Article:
A mini Flashback – Onandaga Lake

I have a trip coming up where I’ll be spending a night in Syracuse New York.  Before carrying on to my next destination I’m planning on taking my dog for a walk at a nearby park which happens to be along the shore of Onandaga Lake.


It’s funny how our perceptions of a place don’t really change despite 19 years passing by.

As a teenager, I rowed for St. Catharines Rowing Club.  We generally were among the more competitive teams during that time periods (evidence: the dozens of people who graduated from the program who went to college on full rowing scholarships).  A fair bit of our summers were spent travelling to races near and semi-far.

One of the summer championships was held in Syracuse, New York on lake Onandaga.  I don’t remember how we placed in all the events.  I know we came second in the eights because it was one of the greatest disappointments in my young life.  But I don’t remember how we did in the fours or if I raced a pair or a double.

What I do remember is the dire warnings.  “This is the most polluted lake in America”.  “The bottom of this lake is covered in goo, do not touch the bottom.” “Don’t splash me, I don’t want a rash”.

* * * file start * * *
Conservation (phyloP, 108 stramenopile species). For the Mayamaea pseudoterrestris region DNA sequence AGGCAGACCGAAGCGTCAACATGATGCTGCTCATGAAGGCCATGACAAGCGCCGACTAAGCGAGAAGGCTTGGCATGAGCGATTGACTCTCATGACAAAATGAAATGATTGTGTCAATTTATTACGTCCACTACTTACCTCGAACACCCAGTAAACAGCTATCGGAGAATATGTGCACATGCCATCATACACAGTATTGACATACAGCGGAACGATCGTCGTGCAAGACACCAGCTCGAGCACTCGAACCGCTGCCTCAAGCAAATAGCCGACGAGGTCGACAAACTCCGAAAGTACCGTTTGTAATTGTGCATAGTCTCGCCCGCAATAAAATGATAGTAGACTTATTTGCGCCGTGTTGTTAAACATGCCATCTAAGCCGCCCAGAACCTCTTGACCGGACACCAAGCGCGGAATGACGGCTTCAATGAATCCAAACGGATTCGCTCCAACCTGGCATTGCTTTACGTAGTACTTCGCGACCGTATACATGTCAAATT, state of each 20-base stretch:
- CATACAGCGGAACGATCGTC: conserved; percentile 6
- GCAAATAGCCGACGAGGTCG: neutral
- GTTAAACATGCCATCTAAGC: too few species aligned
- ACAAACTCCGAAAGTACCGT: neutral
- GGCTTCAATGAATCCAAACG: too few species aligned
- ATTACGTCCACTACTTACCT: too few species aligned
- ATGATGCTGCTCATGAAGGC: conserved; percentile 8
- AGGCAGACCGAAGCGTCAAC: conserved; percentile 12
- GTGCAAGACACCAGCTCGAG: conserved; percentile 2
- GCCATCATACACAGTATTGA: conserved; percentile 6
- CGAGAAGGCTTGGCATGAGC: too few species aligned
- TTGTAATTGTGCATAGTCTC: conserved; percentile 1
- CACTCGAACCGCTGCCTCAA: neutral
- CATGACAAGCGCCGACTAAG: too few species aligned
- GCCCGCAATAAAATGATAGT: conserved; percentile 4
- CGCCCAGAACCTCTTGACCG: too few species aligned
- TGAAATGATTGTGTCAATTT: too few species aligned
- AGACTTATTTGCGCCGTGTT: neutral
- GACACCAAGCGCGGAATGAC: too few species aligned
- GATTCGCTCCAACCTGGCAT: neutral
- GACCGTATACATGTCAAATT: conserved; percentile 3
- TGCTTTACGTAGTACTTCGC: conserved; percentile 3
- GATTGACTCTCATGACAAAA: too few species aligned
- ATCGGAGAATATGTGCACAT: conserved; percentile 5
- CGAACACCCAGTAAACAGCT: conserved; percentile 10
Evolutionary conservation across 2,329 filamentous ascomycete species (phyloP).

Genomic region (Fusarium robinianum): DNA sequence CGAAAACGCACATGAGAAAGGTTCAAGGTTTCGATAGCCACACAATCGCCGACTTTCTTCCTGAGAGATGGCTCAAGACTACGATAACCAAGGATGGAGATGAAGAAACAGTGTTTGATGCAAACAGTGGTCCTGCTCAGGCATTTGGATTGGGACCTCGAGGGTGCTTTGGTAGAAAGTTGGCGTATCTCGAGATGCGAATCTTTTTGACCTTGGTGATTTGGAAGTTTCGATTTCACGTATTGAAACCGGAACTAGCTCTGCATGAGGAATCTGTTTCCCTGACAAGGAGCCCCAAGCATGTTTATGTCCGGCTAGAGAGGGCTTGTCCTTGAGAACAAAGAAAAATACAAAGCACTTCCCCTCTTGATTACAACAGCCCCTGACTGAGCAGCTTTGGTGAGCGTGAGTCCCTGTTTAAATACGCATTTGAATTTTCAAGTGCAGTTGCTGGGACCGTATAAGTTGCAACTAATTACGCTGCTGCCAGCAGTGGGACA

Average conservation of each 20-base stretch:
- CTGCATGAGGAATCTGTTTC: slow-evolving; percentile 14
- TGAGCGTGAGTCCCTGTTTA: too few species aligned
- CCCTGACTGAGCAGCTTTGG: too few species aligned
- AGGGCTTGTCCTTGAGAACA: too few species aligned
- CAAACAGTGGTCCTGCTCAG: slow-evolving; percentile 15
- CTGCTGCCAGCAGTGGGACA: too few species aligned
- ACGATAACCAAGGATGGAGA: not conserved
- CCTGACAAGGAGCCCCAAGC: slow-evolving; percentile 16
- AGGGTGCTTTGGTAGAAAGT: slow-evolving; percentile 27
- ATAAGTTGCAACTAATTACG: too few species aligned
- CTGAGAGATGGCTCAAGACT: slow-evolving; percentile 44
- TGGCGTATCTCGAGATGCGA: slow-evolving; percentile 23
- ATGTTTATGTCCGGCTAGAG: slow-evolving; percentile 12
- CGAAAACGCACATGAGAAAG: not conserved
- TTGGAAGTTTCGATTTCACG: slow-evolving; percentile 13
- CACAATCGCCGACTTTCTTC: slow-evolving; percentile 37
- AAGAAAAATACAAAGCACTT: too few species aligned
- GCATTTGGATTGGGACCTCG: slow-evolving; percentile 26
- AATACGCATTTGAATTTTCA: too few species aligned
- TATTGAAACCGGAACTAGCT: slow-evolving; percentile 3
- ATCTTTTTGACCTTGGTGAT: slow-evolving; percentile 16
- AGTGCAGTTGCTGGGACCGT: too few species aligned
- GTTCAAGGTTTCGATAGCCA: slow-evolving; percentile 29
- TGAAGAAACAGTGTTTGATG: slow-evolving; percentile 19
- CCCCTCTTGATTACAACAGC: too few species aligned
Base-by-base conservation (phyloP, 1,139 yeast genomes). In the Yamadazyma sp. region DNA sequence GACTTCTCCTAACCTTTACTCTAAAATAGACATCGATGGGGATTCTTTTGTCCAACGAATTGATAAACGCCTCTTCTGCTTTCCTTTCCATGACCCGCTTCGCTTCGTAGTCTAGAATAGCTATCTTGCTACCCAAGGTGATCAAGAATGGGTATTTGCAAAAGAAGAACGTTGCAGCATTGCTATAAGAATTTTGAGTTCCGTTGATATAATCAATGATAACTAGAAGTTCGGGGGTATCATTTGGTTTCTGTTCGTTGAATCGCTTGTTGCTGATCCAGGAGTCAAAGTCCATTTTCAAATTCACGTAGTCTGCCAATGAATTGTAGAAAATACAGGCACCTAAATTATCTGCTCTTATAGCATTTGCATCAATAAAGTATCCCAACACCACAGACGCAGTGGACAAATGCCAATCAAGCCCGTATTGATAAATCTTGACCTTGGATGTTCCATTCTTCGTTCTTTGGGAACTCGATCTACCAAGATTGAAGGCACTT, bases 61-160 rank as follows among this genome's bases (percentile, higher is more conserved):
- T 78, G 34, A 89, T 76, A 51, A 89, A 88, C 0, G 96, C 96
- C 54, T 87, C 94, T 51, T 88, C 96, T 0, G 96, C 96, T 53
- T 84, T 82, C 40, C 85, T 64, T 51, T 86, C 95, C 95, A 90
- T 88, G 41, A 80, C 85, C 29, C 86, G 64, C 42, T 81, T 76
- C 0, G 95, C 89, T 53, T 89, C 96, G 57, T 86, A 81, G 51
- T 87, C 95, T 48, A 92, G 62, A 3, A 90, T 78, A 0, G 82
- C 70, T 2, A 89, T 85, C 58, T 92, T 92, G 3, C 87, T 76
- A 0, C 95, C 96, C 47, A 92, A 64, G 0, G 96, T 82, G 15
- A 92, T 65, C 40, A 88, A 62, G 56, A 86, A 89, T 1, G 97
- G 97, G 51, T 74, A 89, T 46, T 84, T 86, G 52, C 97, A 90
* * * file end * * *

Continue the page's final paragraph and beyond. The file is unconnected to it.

To this day, nearly 20 years later, I’m still convinced that Onandaga Lake is a horribly polluted lake.  In preparation for going back there, I did a few google searches that confirmed that:

  1. Onandaga lake is still considered terribly polluted.
  2. In the early 1900s ice harvest from the lake was banned. Swimming was banned in the 1940s.
  3. The lake was polluted by sewage wastewater (20% of the lake’s inflow is now treated wastewater – the highest in the US) and by chemical pollution (Mercury contamination is a problem)
  4. Cleanup efforts since 2012 have actually been dredging polluted lake bottom sediment out of the lake.  Although 85% of the lake bottom will be untouched, efforts are being made.

So based on my research:  Yep back in the late 1990s, the warnings were accurate.  As for now, it’s probably safe enough to walk my dog along the shoreline, but I probably still wouldn’t want to flip a boat there.

Let’s hope that if my kids row in high school (>10 years from now) I won’t feel that way.